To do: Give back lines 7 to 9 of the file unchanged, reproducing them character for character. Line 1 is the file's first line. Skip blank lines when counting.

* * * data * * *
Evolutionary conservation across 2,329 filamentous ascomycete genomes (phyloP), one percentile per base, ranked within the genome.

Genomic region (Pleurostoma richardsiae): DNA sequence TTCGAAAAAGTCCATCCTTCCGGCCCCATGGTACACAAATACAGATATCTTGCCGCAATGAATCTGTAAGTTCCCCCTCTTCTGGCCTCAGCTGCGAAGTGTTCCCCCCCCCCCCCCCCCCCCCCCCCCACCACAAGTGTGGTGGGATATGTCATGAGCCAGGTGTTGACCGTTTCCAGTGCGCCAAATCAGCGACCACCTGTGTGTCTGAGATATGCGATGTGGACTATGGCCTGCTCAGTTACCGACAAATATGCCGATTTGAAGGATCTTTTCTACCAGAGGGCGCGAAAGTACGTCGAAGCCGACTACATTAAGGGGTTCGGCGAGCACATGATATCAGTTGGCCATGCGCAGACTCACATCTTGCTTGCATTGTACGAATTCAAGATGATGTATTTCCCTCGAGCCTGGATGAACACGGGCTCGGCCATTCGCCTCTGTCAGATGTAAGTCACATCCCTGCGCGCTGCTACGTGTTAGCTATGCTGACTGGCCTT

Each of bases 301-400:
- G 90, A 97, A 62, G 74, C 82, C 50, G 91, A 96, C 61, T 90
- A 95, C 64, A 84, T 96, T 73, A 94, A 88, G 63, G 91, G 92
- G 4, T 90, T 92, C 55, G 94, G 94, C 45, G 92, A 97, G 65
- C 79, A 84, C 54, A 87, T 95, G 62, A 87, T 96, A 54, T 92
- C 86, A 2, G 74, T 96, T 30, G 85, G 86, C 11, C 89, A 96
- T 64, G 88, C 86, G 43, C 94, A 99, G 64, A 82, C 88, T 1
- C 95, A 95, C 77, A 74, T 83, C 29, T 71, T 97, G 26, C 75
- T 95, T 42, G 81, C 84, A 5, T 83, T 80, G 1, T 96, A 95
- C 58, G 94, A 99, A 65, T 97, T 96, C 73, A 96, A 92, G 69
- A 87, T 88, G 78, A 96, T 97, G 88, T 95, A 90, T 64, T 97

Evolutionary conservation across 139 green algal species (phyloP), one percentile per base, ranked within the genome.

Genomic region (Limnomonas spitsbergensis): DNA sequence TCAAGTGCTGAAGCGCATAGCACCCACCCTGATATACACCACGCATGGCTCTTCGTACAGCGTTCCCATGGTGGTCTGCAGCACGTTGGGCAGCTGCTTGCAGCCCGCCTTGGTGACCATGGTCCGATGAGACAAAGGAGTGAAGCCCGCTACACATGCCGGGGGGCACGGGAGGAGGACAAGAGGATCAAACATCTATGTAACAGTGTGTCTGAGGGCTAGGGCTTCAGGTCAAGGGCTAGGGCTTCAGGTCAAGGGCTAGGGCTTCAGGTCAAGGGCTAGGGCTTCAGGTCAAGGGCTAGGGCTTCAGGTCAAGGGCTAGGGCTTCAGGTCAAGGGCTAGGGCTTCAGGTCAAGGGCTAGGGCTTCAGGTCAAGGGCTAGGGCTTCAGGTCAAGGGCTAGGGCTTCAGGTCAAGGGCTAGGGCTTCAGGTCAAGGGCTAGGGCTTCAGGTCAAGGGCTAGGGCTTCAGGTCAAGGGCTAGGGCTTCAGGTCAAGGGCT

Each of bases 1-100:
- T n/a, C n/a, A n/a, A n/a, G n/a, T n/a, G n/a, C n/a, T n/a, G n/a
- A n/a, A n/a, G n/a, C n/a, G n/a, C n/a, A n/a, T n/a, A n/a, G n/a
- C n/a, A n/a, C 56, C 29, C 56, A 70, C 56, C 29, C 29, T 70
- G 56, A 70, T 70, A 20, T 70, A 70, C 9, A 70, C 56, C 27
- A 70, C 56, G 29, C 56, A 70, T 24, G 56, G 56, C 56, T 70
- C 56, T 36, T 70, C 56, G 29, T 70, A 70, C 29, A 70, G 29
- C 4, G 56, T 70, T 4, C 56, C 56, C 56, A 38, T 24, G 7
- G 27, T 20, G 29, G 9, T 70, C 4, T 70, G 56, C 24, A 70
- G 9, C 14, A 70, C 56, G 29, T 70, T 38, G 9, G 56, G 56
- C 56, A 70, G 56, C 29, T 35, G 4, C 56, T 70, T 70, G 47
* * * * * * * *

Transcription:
- C 79, A 84, C 54, A 87, T 95, G 62, A 87, T 96, A 54, T 92
- C 86, A 2, G 74, T 96, T 30, G 85, G 86, C 11, C 89, A 96
- T 64, G 88, C 86, G 43, C 94, A 99, G 64, A 82, C 88, T 1